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Good Guy vs. Bad Guy: A Guide To Managers

I have a friend who refers to his superior as “Mr. Boss Man.” I don’t think that he means that in a bad way; however, after working in the HR field, I’ve grown to dislike the word “boss.” If you search the meaning of the word, you’ll find two definitions, a noun and a verb:

boss

A leader leads. Does a boss boss? I sure hope not. In all capacities, managers should lead, not boss or bully their employees.

Employee vs. Manager

Having held both the role of employee and manager, I can relate to both positions and understand the needs and expectations of each.

richard branson

Richard Branson, Founder of the Virgin Group

Employee

An employee is hired to do a job. In this economy, he most likely had to jump hurdles just to get an interview. Once hired, he should be adequately trained to take over his role with confidence and success.

A good employee understands that he must do his job correctly and within the expected timeframe. He can use his talents not only to finish a project on time and within its required parameters, he may also surprise his superiors – and the client – with his ingenuity and creativity.

A good employee needs Mr. Boss Man to provide the necessary details of each project, so that he is clear on what is expected of him. His manager can’t change his mind two days before the deadline or provide vague guidelines and then grow angry with the employee’s performance.

Manager

A manager should work closely with the human resources department to ensure that the candidate that’s hired has the skills and knowledge to fill the role. Once the right individual is hired, the manager should ensure that he receives the right tools and information to complete the projects set before him.

A manager should provide guidance and answer questions. A manager should listen to insights and suggestions, because good employees often see improvements that can be made in their own position that can be beneficial for the department and the organization as a whole.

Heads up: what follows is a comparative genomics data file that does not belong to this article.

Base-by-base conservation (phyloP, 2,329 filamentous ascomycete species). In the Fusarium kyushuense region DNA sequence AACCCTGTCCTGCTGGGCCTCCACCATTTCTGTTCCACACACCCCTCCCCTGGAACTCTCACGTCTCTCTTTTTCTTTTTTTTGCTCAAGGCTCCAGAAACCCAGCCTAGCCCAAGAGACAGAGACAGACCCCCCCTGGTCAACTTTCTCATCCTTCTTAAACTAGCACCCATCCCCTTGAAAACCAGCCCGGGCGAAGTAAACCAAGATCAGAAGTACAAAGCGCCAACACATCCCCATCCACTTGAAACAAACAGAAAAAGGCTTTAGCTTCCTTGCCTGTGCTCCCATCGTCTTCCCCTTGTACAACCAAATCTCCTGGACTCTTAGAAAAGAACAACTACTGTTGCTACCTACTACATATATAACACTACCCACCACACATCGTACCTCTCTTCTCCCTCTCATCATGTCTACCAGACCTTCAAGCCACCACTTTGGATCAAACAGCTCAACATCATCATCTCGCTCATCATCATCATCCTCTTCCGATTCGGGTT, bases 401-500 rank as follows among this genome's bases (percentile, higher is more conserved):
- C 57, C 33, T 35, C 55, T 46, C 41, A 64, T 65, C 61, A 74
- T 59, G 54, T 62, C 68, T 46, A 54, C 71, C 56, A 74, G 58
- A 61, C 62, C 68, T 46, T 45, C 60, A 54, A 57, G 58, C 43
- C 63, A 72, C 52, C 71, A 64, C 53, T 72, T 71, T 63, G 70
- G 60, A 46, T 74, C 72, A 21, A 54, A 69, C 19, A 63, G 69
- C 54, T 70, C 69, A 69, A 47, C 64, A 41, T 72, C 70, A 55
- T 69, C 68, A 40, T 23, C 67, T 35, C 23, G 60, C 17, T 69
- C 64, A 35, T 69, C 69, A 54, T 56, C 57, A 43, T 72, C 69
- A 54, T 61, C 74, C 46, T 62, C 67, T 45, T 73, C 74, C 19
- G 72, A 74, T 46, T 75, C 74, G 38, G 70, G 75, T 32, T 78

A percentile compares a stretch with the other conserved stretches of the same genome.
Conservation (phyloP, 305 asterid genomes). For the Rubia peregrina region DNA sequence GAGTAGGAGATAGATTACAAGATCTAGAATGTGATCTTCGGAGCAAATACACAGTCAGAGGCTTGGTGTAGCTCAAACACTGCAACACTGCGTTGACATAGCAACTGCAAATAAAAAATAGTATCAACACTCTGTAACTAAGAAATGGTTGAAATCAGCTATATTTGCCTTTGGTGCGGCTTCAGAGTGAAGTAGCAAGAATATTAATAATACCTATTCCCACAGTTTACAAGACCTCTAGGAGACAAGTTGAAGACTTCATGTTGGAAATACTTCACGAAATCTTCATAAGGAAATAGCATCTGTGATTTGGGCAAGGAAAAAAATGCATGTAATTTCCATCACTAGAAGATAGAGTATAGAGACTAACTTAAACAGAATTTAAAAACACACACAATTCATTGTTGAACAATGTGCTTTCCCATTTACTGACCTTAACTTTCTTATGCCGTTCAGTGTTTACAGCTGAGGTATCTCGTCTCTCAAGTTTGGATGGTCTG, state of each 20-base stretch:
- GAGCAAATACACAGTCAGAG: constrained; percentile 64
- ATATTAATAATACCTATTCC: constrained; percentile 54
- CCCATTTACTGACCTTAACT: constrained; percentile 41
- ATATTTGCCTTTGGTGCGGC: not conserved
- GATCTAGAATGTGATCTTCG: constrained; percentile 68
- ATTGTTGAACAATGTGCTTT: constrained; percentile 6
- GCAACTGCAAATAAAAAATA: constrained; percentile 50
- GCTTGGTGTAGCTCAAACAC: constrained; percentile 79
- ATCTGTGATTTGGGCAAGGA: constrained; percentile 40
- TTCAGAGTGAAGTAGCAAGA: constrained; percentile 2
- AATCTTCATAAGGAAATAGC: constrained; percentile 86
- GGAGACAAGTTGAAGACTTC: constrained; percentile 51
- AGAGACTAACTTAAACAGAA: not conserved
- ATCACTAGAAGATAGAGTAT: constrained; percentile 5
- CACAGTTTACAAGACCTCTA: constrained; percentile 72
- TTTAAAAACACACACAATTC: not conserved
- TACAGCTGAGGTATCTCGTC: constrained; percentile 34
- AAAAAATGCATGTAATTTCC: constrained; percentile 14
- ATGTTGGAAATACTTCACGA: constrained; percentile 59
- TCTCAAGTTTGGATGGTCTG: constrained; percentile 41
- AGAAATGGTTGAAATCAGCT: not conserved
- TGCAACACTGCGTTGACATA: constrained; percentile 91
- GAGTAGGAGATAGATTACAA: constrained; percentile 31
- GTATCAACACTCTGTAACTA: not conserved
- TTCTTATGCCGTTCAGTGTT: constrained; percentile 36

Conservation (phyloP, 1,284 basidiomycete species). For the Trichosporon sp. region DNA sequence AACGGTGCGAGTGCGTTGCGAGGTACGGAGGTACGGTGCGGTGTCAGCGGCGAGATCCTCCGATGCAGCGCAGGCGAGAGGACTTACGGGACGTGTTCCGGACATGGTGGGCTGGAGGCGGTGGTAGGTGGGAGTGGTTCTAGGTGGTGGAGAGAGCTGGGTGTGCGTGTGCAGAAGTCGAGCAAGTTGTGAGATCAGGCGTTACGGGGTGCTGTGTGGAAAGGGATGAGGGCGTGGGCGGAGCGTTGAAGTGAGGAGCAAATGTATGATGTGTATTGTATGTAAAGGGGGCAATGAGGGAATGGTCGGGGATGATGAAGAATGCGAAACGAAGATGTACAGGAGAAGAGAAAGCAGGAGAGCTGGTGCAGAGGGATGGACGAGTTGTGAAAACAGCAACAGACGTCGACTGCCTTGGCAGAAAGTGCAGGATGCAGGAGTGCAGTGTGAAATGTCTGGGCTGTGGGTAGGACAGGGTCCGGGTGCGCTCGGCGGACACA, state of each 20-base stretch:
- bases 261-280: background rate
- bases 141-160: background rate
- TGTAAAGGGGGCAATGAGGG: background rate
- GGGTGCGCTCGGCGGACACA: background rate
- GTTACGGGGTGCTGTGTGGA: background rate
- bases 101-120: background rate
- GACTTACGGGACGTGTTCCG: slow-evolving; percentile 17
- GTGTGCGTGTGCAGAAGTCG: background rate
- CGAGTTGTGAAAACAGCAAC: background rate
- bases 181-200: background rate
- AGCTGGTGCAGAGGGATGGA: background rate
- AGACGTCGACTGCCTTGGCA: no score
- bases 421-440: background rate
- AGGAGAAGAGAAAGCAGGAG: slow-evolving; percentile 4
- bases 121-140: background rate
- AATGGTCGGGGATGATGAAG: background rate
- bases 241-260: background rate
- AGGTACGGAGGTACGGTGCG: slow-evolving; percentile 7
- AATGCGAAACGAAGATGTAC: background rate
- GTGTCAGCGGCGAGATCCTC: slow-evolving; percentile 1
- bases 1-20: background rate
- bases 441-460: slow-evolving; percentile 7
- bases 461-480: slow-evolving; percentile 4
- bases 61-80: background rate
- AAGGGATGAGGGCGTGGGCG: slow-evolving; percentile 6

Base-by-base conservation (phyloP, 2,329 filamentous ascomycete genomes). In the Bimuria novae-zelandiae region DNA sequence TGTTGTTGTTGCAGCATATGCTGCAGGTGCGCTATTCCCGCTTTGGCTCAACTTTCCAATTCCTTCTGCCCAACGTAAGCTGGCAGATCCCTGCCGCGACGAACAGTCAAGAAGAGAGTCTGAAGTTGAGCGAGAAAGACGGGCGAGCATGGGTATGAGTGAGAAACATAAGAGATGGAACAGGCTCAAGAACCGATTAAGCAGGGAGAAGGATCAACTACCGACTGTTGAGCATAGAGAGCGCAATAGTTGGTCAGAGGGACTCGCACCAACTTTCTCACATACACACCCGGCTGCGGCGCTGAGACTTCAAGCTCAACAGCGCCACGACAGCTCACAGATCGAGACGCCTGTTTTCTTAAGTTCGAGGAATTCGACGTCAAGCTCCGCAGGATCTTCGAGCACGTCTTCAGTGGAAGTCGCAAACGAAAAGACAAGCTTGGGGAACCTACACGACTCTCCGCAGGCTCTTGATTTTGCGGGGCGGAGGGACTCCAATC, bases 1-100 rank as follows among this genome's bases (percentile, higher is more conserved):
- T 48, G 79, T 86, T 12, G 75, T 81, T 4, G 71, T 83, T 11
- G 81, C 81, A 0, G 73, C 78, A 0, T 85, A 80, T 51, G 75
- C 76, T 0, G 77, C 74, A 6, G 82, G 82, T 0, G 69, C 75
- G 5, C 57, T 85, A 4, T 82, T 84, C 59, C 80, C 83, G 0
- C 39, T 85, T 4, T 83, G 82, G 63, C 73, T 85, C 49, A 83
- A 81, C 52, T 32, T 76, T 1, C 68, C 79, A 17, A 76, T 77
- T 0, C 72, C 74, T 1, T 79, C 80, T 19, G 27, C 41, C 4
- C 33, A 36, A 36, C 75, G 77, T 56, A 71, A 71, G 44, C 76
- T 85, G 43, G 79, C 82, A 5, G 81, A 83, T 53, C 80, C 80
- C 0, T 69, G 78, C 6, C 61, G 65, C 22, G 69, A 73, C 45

Characteristics of a Bad Boss

  • Micro-manager: Tries to control every aspect of a project without allowing employees the freedom to get the same – or better – results while doing things their own way
  • Indecisive: Is unable to make quick decisions and often changes expectations in the middle of a project or right before deadline
  • Arrogant: Thinks that his way is the best or only way to do things, continuously brags about accomplishments
  • Bully: Uses fear to get things done, flashes anger, makes inappropriate or condescending comments in front of other employees
  • Favoritism: Plays favorites among staff and treats those he doesn’t like unfairly
  • Negative: Does not offer up compliments or motivation for work well done, but points out or exaggerates even minor errors

Characteristics of a Good Manager

  • Leader: Is available for questions or assistance, but does not “hover” over employees
  • Equal: Acts as if he is equal to employees, taking part in both successes and failures
  • Open: Leaves his door open and is responsive and approachable
  • Motivation: Inspires and motivates employees with honest praise and sincere criticism
  • Creative: Offers “out of the box” solutions and is open to unique ideas from staff members
  • Positive: Keeps an upbeat attitude and a playful spirit to encourage good employees to give their best
being a good boss
Tina Fey’s advice on being a good manager (courtesy of BuzzFeed)

Mr. Boss Man

If you are Mr. Boss Man, you have the opportunity to choose and keep the best employees, simply by encouraging them to use their talents and skills to the best of their abilities.

Being a good manager is very similar to being a good person. Be respectful of others both in and out of the workplace and support your staff. Good leaders often discover that their employees are committed to the success of the organization and take ownership of their role within it.

 

Published inHuman ResourcesLeadership

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